Last year I visited a number of church buildings that had stain glass windows. Each time I was struck by the vivid stories told by the brightly coloured panels, usually of people serving in situations of adversity. Often they were tales of people living out their faith by relying on God’s faithfulness to them.


Unlike the single panel I have used as my blog’s banner, these beautiful and artistic tableaux can only be seen in all their grandeur from the inside. They are illuminated by the light that shines from outside.

I find it such a shame, that those who remain outside the building cannot see the true glory of these windows. From outside they just looked like blackened unconnected fragments and the church, or cathedral, looks cold and uninviting to those unaware of what can be enjoyed within.

BriminghamCathedral (from web)

These visits left me with two thoughts:

  • Firstly, how can we persuade more people to come into these buildings and see for themselves what is on offer. Not just the visual tinted treats, but the goodness of God that feeds his people to serve him in many ways and helps them in their real and daily struggles of life.
  • Secondly, perhaps in order to do that, we need to find a way to turn the church inside out, so that the light we have received from God, for our benefit, will shine through the windows to show the building, and faith within, is not dead but a beacon for all who seek more from life than the daily grind. The stories they would see are not just ones of glass cased in metal frames but those of everyday people serving God, despite their own problems and feelings of inadequacy.

In these reflections, I recognise that I have been living too much within the walls, where the faith that strengthens and fulfils me seems encased from my everyday interactions and I am not letting the love, grace and mercy shine out to those around me. So, for my belated New Year’s resolutions, I seek to live inside out and share the benefits I receive from knowing the everlasting, faithful and loving God, so others may seek Him for themselves.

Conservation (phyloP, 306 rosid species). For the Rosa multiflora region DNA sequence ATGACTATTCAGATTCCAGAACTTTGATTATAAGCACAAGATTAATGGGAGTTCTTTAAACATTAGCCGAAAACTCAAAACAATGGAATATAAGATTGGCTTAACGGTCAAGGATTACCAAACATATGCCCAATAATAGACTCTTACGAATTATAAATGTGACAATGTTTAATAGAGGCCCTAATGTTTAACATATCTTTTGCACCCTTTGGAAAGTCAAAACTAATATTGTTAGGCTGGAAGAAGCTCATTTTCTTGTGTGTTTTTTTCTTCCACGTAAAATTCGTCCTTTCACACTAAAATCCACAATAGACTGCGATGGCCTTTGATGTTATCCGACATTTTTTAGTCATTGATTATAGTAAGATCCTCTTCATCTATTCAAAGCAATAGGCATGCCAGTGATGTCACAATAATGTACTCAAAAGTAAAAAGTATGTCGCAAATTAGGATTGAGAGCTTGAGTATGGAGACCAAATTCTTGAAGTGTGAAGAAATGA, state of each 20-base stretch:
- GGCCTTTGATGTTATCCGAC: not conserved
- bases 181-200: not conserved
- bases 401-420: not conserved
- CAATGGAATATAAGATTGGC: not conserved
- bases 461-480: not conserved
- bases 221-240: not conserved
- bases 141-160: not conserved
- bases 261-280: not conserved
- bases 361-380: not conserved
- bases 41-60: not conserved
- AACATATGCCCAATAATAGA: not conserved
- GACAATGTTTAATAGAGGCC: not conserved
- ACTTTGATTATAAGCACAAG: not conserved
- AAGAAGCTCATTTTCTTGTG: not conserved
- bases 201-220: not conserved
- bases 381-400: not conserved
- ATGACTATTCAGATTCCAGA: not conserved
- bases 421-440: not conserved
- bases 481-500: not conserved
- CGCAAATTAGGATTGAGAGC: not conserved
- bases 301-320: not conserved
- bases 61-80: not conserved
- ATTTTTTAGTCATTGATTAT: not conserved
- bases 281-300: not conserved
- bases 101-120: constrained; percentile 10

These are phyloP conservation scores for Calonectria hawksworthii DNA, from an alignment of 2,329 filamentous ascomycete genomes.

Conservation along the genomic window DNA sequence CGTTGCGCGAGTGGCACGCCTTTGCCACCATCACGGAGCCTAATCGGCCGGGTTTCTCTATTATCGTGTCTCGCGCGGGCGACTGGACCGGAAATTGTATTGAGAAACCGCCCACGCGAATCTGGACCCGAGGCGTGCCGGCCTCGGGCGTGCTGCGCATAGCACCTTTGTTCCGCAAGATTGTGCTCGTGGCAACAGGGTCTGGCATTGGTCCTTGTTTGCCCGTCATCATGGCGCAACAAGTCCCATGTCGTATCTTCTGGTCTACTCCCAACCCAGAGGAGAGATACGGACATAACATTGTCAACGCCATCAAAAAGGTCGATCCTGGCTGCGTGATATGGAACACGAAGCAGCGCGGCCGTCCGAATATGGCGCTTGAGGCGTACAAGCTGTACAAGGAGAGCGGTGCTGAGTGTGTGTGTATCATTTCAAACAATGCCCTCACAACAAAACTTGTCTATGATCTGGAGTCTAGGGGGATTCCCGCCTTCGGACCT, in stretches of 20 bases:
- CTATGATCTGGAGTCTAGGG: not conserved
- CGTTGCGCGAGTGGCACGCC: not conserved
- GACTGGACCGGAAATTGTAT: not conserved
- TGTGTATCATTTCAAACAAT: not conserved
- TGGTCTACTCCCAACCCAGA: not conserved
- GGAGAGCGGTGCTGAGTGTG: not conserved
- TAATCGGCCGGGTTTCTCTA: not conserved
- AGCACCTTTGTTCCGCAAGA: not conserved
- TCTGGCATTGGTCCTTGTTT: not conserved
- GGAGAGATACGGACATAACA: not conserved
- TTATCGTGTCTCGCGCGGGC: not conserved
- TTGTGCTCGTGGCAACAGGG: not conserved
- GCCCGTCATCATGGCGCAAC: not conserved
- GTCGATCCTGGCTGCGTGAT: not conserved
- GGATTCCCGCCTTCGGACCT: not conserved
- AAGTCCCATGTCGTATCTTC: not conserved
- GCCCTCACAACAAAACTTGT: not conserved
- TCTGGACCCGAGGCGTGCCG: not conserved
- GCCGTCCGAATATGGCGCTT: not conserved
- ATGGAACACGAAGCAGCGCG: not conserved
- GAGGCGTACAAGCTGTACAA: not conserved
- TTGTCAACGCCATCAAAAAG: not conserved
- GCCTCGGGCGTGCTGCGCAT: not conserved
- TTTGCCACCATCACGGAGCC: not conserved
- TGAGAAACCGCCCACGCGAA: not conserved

So if you think I’m looking a bit blackened and uninviting, please remind me to shine and share some of the kaleidoscopic experiences that have sustained me throughout my life and the rainbows of hope I have for the future.

Posted by: Mad Lamb | 23/11/2014

Narrow paths, crossroads and complicated exits

I was contemplating how you explain faith to those who have not experienced it. I’m aware that we often use the images of walking a narrow path to describe a life of faith and of crossroads when we face decisions. The crossroads we first think about are often the four-way junction, where we stop and determine which way to go. However, I have often found that life can be more like the multi-lane intersections, often seen on motorways. There can even be ones that appear to take you off the wrong way and, on the M8, there’s even an exit in the far right lane. These ‘crossroads’ on complex motorway junctions allow no time to stop and ponder, you have to read the signs given in advance, make your decision and move quickly. In these cases, if you make a wrong choice, you often have to travel in the opposite direction for a while before you can return to your intended route. Continuing with the image of a motorway, the narrow path can be seen as the ‘correct lane’ to get to the correct location. With this in mind, Romans 12:2 becomes renewed…. Do not conform to the pattern of this world, but be transformed by the renewing of your mind … Don’t just follow the traffic – know your destination and be confident about taking exits, even if it seems against all logic. Even in a broad road there are choices to make and sometimes you need to change lanes to a different narrow path. I like the idea that we can travel with others along the busy way of life as we pass at different speeds in our own narrow paths but travelling to different stops to the same, long-term, destination. There is no single route in faith and we have to find what map God has for us, and not to judge others as they make decisions right for them. How do you like to travel?